Week #8: Poisonwood Bible-Take 2 (with Turkey Sloppy Joes and 7 Minute Total Body Workout)

As many of you know, if you follow me on Facebook, I’ve just finished my long grapple with The Poisonwood Bible today.  I have a lot to say, much of it is likely to get quite personal, so let me dispense with the formalities.


I had a strange mixture of guilt/fear about this choice.  It was another one I found by googling “Best YouTube Workout Videos” and it appeared in this article.  The guilt came from thinking “Seven minutes?  Am I just being lazy here?” and the fear from the thought “Wait…what is she going to do to me in seven minutes?”  The trainer’s name was Maddy.  Little Blonde Maddy.  And the workout itself consisted of 12 exercises done in 30 second increments with 15 second “rests” in between.

Here’s what she had in store:

1.  Jumping Jacks- pretty standard.  In fact, when she said “If this is too tough and you need to modify, just do a simple step-touch” I scoffed, thinking Who can’t handle 30 seconds of jumping jacks?

2.  Air squats – I once heard someone say “if you’re not doing squats, you’re wasting your workout.”  Fair enough.  Maddy suggested that I “try to get (my) butt all the way down below my knees.”  Flo Rida and T-Pain would be so proud of me.

3.  Pushups – One of these days I’ll be able to do these without dropping to my knees.  This was not that day.

4.  One-legged squat – DEAR JESUS.  Sorry, Flo Rida.  I just couldn’t get that low on these.

5.  Hollow rock – I can’t describe this one, so here’s a photo


It was kinda fun.

6.  Other leg squat – SWEET LORD MAKE IT STOP.

7.  Moving plank – This one reminded me of this video I saw of planking moves set to Uptown Funk.  Enjoy:

PS: Not NEARLY as easy as they make it look.  Thank God I only had to do it for 30 seconds.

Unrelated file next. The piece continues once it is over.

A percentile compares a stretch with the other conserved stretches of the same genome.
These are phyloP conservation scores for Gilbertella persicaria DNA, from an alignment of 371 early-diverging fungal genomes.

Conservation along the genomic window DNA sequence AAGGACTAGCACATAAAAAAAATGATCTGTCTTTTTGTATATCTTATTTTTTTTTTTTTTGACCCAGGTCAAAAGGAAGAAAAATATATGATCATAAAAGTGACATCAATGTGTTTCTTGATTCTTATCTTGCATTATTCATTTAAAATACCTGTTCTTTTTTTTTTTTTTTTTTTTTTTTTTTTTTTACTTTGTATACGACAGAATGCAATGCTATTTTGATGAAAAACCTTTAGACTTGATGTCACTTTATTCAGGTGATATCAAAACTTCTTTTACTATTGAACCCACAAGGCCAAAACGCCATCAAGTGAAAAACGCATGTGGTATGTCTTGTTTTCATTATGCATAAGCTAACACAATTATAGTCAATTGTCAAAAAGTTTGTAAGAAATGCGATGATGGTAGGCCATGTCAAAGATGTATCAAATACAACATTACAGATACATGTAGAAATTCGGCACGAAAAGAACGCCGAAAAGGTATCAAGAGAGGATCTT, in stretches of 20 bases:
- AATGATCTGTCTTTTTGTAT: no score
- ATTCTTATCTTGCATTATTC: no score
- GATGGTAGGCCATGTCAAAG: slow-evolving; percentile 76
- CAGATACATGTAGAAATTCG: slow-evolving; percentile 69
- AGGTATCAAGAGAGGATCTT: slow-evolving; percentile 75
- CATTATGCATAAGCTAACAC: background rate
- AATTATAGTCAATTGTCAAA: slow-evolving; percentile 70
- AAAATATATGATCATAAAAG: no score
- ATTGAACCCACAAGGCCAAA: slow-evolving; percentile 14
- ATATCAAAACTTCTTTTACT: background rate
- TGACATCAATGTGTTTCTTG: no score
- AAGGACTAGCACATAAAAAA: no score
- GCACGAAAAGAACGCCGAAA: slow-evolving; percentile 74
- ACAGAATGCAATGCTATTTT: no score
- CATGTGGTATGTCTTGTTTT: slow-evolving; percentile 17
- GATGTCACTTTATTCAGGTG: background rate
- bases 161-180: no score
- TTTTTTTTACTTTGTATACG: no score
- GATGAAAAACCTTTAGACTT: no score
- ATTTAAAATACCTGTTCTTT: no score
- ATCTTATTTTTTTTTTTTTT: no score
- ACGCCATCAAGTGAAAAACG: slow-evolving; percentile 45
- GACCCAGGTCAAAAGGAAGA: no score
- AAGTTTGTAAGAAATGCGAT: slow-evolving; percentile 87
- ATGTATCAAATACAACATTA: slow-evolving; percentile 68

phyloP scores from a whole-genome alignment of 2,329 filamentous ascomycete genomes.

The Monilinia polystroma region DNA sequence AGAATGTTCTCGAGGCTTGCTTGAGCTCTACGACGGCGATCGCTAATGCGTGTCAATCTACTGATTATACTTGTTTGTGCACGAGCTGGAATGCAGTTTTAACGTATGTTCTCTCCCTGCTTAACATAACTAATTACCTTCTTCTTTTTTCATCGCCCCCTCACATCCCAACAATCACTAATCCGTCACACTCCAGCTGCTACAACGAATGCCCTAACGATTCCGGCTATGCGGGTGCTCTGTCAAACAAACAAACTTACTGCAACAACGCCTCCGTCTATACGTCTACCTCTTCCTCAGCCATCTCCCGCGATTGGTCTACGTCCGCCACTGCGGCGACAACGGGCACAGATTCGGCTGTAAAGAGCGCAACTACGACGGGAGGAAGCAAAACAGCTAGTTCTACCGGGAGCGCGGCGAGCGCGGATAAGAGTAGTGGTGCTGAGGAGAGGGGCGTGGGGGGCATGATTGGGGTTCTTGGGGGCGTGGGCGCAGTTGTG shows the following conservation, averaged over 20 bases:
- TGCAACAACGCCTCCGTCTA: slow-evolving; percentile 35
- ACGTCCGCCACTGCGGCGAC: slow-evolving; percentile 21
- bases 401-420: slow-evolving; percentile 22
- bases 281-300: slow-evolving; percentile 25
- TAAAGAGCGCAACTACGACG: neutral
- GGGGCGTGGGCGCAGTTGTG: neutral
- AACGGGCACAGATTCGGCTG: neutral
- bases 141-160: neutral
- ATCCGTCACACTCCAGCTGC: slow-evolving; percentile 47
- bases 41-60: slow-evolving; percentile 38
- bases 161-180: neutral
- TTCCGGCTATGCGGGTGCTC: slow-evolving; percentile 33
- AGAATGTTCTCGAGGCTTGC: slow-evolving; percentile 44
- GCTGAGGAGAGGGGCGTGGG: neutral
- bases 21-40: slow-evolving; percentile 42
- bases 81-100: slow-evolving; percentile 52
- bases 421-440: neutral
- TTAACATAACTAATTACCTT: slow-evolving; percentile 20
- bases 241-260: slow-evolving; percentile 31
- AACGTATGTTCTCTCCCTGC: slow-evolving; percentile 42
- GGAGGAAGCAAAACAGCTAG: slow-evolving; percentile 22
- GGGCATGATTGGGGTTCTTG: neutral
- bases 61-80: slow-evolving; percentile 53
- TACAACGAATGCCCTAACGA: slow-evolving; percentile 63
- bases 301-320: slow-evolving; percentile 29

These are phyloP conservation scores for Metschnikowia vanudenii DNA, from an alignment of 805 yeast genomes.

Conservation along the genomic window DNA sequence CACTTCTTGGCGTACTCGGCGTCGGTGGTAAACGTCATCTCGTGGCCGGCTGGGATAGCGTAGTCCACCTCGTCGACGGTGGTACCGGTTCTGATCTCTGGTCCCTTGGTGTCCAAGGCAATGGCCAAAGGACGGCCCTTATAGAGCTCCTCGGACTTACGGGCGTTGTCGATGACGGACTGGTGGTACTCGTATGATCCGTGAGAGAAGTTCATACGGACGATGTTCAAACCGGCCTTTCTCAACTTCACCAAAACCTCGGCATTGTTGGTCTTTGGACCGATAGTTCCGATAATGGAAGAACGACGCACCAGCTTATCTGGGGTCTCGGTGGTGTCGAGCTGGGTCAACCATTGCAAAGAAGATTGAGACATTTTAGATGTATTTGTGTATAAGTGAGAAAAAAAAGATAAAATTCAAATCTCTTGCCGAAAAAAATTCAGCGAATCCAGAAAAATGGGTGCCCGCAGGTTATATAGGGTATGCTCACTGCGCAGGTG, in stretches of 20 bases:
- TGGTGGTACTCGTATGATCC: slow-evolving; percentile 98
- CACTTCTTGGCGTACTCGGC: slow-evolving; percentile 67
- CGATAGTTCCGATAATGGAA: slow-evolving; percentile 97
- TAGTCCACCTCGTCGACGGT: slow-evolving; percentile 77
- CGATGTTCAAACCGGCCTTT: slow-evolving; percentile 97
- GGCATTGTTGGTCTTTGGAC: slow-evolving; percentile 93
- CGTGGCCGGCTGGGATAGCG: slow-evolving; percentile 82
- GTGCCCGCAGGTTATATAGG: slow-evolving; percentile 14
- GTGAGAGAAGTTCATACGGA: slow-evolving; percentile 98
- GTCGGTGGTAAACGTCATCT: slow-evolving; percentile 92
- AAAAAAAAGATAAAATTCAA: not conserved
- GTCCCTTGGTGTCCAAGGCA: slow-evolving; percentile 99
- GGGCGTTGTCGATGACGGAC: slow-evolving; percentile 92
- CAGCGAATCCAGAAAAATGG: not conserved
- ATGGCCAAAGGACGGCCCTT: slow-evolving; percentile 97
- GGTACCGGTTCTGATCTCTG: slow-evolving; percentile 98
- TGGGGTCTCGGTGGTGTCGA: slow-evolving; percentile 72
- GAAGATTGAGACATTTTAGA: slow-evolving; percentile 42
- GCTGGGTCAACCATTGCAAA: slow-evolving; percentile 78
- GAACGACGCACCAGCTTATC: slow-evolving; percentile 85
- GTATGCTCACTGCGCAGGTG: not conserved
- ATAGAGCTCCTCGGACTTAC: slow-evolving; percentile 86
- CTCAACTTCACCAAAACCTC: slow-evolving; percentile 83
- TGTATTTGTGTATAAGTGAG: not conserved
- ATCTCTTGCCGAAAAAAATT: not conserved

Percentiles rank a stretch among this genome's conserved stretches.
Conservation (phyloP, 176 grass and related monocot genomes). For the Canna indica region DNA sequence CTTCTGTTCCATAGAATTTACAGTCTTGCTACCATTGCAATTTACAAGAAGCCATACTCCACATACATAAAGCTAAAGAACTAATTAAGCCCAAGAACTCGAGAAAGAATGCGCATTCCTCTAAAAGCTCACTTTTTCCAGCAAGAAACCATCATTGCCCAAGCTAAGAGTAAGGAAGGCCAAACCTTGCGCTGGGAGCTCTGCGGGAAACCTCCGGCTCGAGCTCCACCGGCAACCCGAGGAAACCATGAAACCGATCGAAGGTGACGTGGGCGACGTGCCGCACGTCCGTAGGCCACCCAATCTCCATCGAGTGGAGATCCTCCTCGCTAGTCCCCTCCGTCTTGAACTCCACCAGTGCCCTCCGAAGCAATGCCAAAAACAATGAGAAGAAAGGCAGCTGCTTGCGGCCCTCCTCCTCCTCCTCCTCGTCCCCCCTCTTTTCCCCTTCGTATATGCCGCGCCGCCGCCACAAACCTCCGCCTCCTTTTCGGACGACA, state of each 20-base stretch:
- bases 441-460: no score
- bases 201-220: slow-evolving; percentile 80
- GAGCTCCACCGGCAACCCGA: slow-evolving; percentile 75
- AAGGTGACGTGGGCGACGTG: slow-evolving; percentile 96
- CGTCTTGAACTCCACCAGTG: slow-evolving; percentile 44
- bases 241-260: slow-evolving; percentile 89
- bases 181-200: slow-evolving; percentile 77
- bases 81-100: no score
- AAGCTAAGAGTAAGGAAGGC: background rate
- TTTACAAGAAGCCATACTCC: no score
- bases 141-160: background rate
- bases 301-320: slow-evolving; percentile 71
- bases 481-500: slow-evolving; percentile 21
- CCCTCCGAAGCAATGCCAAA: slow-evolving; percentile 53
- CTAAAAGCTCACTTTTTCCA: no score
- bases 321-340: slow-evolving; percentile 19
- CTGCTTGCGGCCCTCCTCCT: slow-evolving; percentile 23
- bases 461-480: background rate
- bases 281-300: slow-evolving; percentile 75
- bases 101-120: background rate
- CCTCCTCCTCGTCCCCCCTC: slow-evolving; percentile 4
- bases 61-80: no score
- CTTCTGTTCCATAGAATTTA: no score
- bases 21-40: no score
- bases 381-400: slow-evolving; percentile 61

8.  Wide leg squat – nice little break.  Almost like a nice stretch.  Thank you, Maddy.

9.  High knee-run – similar to our friend the jumping jack, pretty standard, easy.

10.  Lunges – And why does it always come down to lunges?  At what age do we think I’ll need my knee replaced?

11.  Open push up – Looked something like this .  Hard? Yes.  But also kind of satisfying.

12.  Scissor kick – also a little fun, in the “I enjoy feeling like a wriggly baby” kind of way.

And DONE.  Looks like a lot when I lay it out here, but honestly…it was over before I knew it and I felt it for days after.  And it was only 7 minutes!  Worth it.  Kicked my ass, but worth it.


I tried this Turkey Black Bean Sloppy Joe recipe actually the night after I made last week’s pizza puffs. Jason and I both agree we’ll be doing this one again.  So tasty, so easy, so…nutrient packed.  It took about a half hour to gather/chop ingredients and cook and then was on the table by the time he got home from work.  Perfect weekday dinner.  I typically don’t care for beans, but black beans complimented the ground turkey and spices well.  As you can see, we had it open-faced over some onion buns and I served a broccoli-rice frozen veggie on the side.

Just talking about it I kind of want to go home and make them again right now.

But enough about all this, what you really want to know about is The Poisonwood Bible.


For those of you unfamiliar with the title, here’s the summary from Amazon.com: